British serial killer dies from COVID-19

Monday, 16 Nov, 2020

Within the annals of 20th-century serial killers, one name - and one moniker - represents a particularly disturbing chapter.

The serial killer's murder spree across Yorkshire and Manchester from 1975 to 1980 terrified northern England and led to a huge manhunt, but blunders in the police inquiry delayed his capture.

He revealed he had been in touch with one of Peter Sutcliffe's brothers, Carl, following the news that the murderer had died in prison today. These ladies were wives, they were mothers, they were sisters.

The Yorkshire Ripper's death should mark the end of his infamy and instead focus attention on the innocent lives he took, says his first victim's son.

Richard McCann, whose mother Wilma was murdered by the Yorkshire Ripper in 1975, had called for an apology, saying that officers had described 16-year-old Jayne MacDonald as Sutcliffe's first "innocent" victim, following her death in 1977.

Sutcliffe - who dodged authorities for years - died in hospital on Friday at the age of 74.

A photofit issued by West Yorkshire Police of Peter Sutcliffe, known as The Yorkshire Ripper, in 1979.

On August 10 1974, Sutcliffe married Sonia.

"The 13 women he murdered and the 7 who survived his brutal attacks are in my thoughts".

All three survived and police did not notice the similarities between the attacks.

Some senior police and prosecutors in the 1970s and 80s have faced sharp criticism over the years for the way they described victims of Sutcliffe - in particular those who were sex workers, often suggesting they were separate from "innocent" victims.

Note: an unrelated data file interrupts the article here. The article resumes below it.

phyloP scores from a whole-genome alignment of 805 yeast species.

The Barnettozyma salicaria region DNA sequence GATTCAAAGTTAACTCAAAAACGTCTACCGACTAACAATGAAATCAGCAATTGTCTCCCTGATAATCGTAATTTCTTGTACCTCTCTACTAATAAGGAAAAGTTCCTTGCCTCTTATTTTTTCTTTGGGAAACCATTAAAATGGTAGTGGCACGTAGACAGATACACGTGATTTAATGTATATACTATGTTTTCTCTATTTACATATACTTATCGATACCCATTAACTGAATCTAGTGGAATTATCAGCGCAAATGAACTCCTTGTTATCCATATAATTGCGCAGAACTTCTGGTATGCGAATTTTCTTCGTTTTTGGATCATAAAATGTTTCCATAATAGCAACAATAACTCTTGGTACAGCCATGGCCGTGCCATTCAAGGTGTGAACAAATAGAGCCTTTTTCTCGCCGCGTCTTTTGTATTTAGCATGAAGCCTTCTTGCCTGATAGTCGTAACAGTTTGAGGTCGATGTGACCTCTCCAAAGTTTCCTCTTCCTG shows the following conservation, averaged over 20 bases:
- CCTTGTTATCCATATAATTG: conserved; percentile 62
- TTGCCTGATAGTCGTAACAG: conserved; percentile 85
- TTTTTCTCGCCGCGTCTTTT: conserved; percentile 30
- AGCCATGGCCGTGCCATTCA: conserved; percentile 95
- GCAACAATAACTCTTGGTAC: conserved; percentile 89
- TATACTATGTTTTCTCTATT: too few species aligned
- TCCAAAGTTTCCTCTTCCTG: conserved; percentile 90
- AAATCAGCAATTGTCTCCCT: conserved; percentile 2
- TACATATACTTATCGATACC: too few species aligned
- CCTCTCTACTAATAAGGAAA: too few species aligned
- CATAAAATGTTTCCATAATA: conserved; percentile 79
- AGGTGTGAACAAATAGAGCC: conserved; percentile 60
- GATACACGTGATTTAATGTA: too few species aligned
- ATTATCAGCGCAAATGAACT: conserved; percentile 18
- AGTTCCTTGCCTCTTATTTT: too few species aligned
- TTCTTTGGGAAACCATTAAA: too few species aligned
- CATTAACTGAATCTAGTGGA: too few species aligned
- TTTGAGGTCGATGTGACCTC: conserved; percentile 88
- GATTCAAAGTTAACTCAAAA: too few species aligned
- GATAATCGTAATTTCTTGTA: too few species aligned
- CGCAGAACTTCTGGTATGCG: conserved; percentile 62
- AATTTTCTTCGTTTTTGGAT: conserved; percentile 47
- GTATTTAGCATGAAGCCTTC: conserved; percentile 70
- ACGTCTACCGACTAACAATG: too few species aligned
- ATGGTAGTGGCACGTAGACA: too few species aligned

Sutcliffe picked her up in Leeds before hitting her with a hammer and stabbing in her neck, chest and stomach.

Sutcliffe's victims worked mostly in prostitution, and during his trial at the Old Bailey in May 1981, he claimed he had received orders from God to kill sex workers.

But life continued as normal for the Sutcliffes.

After the murder of the second victim, Emily Jackson, 42, in Leeds in 1976, senior officers announced they were looking for a "prostitute killer".

He would apparently wait more than a year before striking again.

One woman, now in her 70s, who was a young mother in Leeds from 1975 to 1977 at the height of the murders, said women would never go out alone.

Jacqueline HillJacqueline Hill, the 13th and last known victim of the Yorkshire Ripper, was found dead in 1979.

Police actually interviewed Sutcliffe nine times before his arrest.

'Looking at his injuries, Sutcliffe could have been a candidate for murdering this man'.

His passenger was 24-year-old street worker Olivia Reivers - detectives later discovered a hammer and a knife nearby.

He left Broadmoor and moved back into mainstream prison in 2016, serving at Frankland Prison, Durham.

A Prison Service spokesman said: "HMP Frankland prisoner Peter Coonan (born Sutcliffe) died in hospital on November 13".

Sutcliffe had tested positive for Covid-19 but according to British media reports this week had refused treatment.